Campus Life is Essential
Campus life is one of the best parts about going to college. While the goal of going to college is to get educated and grow, the social aspects of campus life make it that much more attractive: students gathering in the quad for group studies or just to socialize; dining with friends; late night conversations and laughter; and so much more. So how do we provide this for students who want the ‘total’ college experience but may not be on campus full time, if at all?
Even though there is no substitution for in-person interaction, institutions can provide students with a forum to meet online. For example, the University of Florida created a ‘student plaza’ where student organizations and study groups can meet virtually. Universities can create spaces for students to gather virtually to exchange ideas, discuss current issues, and access academic tutors.
Colleges can invite guest speakers and include live discussions for virtual lectures. One great advantage of having virtual lecturers is that universities can invite speakers from all over the world. This not only opens the door to a greater number and variety of guest speakers, but institutions could see some cost savings as well. (Think not having to cover travel expenses for these speakers!)
Students crave the excitement and opportunities of campus life, even if virtual is the only option. Colleges should provide an avenue for students to immerse themselves in the ‘total’ college experience. Offer free live streams of campus sports and events. Set up safe virtual meeting spaces for college organizations. Provide outreach programs to help ensure students remain healthy physically and mentally. Overall, institutions need to show their students that they have the resources and are making the effort to support them.
Invest in Cybersecurity
With an increase in both online learning and administration, there is also an increased risk of cyberattack. To help reduce the risk, institutions should assess their set-up and ensure their security team is up to the task. (Additional investments in data privacy and security may need to be made.)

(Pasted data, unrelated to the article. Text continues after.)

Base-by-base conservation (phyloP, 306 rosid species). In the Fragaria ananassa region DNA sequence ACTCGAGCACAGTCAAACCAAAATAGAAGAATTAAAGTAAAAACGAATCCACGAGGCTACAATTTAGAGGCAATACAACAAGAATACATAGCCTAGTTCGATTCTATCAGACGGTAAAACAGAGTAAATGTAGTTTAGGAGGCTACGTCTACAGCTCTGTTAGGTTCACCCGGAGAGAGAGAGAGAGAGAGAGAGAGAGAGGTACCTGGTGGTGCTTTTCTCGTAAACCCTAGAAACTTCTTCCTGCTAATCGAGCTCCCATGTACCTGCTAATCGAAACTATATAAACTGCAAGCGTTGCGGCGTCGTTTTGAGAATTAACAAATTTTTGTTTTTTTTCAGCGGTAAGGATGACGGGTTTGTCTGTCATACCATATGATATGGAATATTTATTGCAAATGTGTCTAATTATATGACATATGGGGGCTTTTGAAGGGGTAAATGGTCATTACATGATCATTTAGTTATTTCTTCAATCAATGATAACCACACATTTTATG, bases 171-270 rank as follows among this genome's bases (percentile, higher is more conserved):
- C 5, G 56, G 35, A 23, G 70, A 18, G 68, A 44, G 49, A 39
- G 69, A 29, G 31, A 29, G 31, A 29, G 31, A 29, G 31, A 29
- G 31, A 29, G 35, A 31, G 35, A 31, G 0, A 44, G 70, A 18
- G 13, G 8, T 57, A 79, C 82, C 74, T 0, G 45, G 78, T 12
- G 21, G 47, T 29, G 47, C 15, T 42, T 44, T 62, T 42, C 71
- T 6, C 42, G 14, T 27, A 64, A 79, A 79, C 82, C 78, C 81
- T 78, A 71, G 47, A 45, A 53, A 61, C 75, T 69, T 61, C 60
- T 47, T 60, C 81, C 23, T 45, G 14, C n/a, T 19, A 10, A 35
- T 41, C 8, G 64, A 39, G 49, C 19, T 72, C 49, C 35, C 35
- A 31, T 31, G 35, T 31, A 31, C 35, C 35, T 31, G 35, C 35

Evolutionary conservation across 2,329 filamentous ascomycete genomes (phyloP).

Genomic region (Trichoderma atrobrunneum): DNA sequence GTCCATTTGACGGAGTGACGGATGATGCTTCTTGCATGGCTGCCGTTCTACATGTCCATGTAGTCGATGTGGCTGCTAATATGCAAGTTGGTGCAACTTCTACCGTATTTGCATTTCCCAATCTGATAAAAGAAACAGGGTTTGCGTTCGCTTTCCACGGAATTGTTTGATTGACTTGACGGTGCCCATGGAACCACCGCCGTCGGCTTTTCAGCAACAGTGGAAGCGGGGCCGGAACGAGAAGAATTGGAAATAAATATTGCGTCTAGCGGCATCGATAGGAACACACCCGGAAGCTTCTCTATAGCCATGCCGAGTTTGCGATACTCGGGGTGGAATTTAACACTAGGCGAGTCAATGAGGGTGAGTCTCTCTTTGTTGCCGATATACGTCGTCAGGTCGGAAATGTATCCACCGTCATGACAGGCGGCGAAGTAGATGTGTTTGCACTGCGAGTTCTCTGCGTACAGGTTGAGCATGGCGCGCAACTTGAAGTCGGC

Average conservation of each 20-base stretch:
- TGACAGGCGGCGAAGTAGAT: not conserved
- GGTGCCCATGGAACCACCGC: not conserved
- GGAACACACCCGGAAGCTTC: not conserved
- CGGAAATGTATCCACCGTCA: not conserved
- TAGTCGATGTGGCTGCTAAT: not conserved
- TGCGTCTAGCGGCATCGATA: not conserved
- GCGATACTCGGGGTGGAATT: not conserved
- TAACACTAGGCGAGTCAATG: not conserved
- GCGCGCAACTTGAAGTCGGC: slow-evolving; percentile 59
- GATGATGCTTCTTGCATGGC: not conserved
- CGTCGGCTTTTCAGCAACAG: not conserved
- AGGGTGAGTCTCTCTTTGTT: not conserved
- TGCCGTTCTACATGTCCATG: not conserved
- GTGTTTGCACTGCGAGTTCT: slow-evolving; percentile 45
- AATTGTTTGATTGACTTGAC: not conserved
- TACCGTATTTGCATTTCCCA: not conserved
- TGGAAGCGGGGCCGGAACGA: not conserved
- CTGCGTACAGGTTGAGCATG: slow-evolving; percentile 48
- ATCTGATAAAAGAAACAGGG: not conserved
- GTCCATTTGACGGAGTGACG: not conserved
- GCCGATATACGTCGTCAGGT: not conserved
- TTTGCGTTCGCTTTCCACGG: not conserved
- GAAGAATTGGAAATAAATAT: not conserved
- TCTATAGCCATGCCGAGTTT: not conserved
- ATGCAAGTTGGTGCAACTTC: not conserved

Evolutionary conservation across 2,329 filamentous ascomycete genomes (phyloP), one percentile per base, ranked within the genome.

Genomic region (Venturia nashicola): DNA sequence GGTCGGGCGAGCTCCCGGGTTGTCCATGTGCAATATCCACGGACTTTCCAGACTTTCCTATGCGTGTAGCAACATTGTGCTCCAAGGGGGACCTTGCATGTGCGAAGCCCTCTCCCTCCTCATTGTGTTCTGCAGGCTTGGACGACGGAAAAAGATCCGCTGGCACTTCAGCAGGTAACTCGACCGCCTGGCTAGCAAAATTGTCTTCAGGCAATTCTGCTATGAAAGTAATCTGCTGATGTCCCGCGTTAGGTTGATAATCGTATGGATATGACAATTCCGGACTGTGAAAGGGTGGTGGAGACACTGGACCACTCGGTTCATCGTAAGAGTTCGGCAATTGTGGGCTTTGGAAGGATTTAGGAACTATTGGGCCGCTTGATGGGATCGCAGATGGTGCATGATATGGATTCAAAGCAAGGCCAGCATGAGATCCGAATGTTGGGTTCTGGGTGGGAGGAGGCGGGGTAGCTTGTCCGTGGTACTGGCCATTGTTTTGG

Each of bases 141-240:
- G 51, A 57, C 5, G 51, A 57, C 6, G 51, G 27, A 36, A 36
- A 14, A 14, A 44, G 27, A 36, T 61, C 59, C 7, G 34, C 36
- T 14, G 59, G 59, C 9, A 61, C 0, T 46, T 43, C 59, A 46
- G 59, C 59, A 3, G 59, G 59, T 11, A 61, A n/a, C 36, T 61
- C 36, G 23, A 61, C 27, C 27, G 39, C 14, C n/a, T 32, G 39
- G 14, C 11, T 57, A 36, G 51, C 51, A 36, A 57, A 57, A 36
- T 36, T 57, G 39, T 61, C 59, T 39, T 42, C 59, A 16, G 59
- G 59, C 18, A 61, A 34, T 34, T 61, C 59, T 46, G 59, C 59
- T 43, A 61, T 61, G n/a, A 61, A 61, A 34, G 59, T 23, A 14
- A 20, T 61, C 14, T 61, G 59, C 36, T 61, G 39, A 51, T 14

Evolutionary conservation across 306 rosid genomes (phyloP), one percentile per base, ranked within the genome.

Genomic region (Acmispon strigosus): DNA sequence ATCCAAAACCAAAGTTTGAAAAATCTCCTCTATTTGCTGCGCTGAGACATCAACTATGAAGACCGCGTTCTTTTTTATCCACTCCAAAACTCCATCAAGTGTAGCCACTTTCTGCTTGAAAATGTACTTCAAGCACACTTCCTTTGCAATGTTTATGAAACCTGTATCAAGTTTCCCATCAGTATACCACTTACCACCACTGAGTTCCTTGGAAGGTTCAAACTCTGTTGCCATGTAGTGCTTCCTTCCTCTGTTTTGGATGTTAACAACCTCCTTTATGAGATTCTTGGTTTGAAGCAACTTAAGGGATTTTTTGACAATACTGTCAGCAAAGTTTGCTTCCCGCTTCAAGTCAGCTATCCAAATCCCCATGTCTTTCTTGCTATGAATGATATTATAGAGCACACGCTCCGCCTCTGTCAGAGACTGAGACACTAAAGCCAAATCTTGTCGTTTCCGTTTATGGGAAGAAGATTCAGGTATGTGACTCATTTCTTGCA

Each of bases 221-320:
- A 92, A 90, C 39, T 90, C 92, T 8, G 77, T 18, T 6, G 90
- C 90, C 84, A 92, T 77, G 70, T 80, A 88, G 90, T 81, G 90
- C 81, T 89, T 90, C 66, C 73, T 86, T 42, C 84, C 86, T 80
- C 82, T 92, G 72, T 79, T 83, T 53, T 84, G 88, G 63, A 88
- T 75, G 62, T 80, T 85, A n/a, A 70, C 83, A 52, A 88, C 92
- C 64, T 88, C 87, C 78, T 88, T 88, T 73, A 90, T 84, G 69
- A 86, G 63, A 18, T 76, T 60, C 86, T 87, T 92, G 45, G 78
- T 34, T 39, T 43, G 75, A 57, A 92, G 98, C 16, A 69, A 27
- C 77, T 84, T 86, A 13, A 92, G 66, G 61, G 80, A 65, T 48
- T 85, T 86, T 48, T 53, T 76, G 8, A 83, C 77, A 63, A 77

Recommendations include (but are not limited to):
- Security teams should monitor networks for malware in learning platforms, collaboration tools, and emails
- Implementing security protocols for remote learning and teaching (e.g., multifactor authentication process for learning applications such as video sharing and data exchange)
- Educate teachers, students, and parents on the importance of having the technology in place to protect against phishing and malware attacks, and how to recognize and prevent them from infiltrating the learning environment
Cybersecurity is like a dam: one small breach can result in a flood of problems. Every stakeholder needs to feel secure that their university or college is going above and beyond to make the remote learning environment more productive, safe, and successful.
The pandemic hit everyone hard and fast. It turned our lives upside down. It caused us to rethink how we work and forced us to reevaluate how we learn and teach. For higher ed (and to a slightly lesser extent, K-12), remote teaching and learning has become part of the new norm.
It is vital that higher education institutions recognize the limited experience and resources their students and faculty may have when it comes to remote learning. Ensuring that they get the proper support, tools, training, and security will make for a smoother – and less stressful – transition from brick & mortar to virtual classrooms. Success can be achieved—together.
“Coming together is a beginning. Keeping together is progress. Working together is SUCCESS!”